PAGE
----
Tuesday, 17 January 2017

6 key questions within women's March on the Washington cochairman Carmen Perez

On January 21, day after Donald Trump's inauguration, hundreds of thousands of people as expect, will appear for the fact that there could be the largest women's demonstration for more than a decade: Women's March on Washington. One of cochairwomen of an event and the marked-out activist Carmen Perez, 40 years, answers several key questions of a protest.

Charm: Why you go?
Carmen Perez: I am the Mexican American and our marginalized elected president and have been aimed at my community — and also the Muslim, LGBTQI and other communities — with his hated rhetoric. I wanted to guarantee that I established vision and including communities which are most of all marginalized. I want that the young girl has looked at [march] on my advance of it and have understood what can make it once — she, itself, can be the leader. When I grew, there were no many [women-] leaders who were similar to me. I want to change it. I want to guarantee that girls see themselves on that stage which girls see reflected in provisions of leadership and volume, girls feel like representatives on January 21and out of.

Charm: Among people who have addressed you, what their reasons of a campaign?
CP: there are those who want their voice which was heard, those who worked on the rights of women, immigration or reform of criminal legal proceedings, and those who felt pain and indignation after elections. There are also those who never participated in any type of the movement — grandmothers who have woken up on November 9, feeling so won. Their form of resistance unites in very radical way.

Charm: Who are you, the hope leaves this protest?
CP: feeling 500,000 — even one million — the women uniting all various sectors of society? It is radical resistance. It will promote spirit of proximity, to lift morals and to say that there is force with which will reckon in this country: women. We won't leave until our rights are protected.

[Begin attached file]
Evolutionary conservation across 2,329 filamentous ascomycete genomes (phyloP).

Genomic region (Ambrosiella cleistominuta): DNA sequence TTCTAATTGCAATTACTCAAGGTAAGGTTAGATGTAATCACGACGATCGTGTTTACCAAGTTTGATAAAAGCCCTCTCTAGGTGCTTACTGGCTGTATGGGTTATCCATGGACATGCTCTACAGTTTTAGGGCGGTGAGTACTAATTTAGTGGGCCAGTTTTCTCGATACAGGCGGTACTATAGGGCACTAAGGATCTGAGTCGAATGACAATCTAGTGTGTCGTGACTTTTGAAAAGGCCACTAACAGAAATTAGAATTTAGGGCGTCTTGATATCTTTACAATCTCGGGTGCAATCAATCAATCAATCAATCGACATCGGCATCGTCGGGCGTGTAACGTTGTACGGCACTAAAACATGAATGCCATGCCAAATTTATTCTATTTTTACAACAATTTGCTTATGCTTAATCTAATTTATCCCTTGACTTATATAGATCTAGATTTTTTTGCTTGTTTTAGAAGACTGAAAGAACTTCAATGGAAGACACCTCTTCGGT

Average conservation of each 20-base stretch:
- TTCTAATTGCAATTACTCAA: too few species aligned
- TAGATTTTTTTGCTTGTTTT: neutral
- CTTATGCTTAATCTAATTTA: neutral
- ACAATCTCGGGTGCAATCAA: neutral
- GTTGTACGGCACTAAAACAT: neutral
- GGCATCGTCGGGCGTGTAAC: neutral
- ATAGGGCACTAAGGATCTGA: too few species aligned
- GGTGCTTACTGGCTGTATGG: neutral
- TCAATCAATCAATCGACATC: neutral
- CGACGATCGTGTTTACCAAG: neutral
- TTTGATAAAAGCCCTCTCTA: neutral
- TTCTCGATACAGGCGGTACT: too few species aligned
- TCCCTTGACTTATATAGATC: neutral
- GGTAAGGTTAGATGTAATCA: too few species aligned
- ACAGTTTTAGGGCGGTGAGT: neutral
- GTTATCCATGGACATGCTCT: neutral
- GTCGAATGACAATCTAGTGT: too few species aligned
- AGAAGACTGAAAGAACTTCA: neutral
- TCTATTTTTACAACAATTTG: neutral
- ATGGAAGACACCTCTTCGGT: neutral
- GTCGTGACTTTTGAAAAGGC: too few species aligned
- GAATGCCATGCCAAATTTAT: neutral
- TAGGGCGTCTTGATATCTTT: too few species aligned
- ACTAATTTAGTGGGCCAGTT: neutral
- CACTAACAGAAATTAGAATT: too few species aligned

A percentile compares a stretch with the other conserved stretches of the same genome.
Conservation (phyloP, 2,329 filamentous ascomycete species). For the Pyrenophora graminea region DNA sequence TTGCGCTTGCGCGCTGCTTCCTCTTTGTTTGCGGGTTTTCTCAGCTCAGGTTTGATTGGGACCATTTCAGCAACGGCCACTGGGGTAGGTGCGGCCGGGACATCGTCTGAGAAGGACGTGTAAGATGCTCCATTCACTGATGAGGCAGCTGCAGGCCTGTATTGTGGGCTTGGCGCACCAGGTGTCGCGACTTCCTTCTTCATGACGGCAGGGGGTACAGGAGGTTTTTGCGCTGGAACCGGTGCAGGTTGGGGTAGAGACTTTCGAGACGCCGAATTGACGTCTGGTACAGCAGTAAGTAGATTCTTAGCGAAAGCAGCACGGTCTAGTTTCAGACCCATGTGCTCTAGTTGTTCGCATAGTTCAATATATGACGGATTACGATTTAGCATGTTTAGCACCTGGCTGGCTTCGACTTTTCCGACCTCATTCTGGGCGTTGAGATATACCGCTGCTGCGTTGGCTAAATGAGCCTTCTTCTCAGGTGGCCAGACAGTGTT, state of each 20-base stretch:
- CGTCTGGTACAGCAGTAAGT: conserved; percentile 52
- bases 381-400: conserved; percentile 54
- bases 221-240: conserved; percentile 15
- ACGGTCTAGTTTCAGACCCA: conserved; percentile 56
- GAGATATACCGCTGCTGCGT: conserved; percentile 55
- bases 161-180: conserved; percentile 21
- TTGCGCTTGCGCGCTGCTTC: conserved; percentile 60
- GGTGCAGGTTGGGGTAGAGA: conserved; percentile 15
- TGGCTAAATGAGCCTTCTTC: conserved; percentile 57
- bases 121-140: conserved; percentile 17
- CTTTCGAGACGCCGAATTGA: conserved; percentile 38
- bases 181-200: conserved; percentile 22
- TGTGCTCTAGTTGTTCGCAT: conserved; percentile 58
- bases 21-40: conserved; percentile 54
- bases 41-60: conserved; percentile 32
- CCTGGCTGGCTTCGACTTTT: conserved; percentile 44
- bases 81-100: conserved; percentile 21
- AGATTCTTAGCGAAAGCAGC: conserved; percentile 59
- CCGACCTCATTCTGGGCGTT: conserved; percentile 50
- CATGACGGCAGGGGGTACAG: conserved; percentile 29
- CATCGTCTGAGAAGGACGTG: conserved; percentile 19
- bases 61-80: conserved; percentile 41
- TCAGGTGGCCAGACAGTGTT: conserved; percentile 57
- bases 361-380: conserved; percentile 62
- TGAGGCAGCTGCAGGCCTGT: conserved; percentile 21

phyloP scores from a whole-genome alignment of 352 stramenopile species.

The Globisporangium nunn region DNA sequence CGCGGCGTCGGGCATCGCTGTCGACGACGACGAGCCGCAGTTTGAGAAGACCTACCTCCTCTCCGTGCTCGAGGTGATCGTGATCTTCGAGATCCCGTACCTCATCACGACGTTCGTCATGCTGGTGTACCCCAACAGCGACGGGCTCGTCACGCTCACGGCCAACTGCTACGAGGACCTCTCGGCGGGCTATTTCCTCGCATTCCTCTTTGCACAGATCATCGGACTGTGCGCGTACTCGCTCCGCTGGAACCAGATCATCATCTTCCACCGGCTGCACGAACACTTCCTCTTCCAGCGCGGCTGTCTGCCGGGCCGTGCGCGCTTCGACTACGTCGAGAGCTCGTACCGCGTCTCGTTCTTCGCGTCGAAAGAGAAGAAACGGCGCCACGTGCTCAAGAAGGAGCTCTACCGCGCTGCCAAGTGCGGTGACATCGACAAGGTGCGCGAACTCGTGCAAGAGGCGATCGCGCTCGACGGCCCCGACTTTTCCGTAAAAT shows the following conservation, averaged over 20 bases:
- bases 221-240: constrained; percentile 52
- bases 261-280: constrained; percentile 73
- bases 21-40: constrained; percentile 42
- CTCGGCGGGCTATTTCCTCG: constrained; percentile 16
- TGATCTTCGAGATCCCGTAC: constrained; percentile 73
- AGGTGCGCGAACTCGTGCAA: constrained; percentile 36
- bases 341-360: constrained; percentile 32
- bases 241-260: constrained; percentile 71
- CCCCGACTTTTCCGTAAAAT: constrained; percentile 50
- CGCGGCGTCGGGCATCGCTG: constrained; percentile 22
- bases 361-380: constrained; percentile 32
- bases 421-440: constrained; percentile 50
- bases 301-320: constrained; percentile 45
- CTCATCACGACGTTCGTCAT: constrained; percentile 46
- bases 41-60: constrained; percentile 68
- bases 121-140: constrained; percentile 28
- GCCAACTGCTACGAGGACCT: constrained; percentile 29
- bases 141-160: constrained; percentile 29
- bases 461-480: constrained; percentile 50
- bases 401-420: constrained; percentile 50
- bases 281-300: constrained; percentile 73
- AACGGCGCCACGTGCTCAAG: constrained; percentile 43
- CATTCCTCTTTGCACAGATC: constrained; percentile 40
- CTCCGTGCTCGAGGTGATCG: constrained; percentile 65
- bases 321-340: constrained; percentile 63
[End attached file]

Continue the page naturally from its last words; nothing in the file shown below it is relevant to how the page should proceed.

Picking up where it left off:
Charm: What message you want that this march has sent to Donald Trump?
CP: I want that our elected president knew that women will stand together, and we will raise our voices. We won't allow this administration to enter into our communities and to eliminate all we fought for. We are going to guarantee that he hears us loud and clear, and we won't leave until our rights are protected. We will send the message to our elected president that he can't continue type of transmission of messages which dominated over his campaign.

Charm: And what action, you hope, arrives from a march?
CP: We have a command working on policy to guarantee that the rights of women - human right and to protect our Muslim, the immigrant, and brothers and sisters of LGBTQI and color. But a march - a way to connect with each other. It is an entry point to take part. We want to increase this energy and to make sure that people are connected so, we can keep the movement of an impulse. It - only the beginning something bigger. Real work is going to happen after a march and we prepare for it.

Charm: What would you tell those critics who think that it is disrespectful to pass next day after the inauguration?
CP: If it is a disrespect form, I think that people have to overestimate what means disrespect. We are based in ideology of doctor King. Association - something what so many women need now.

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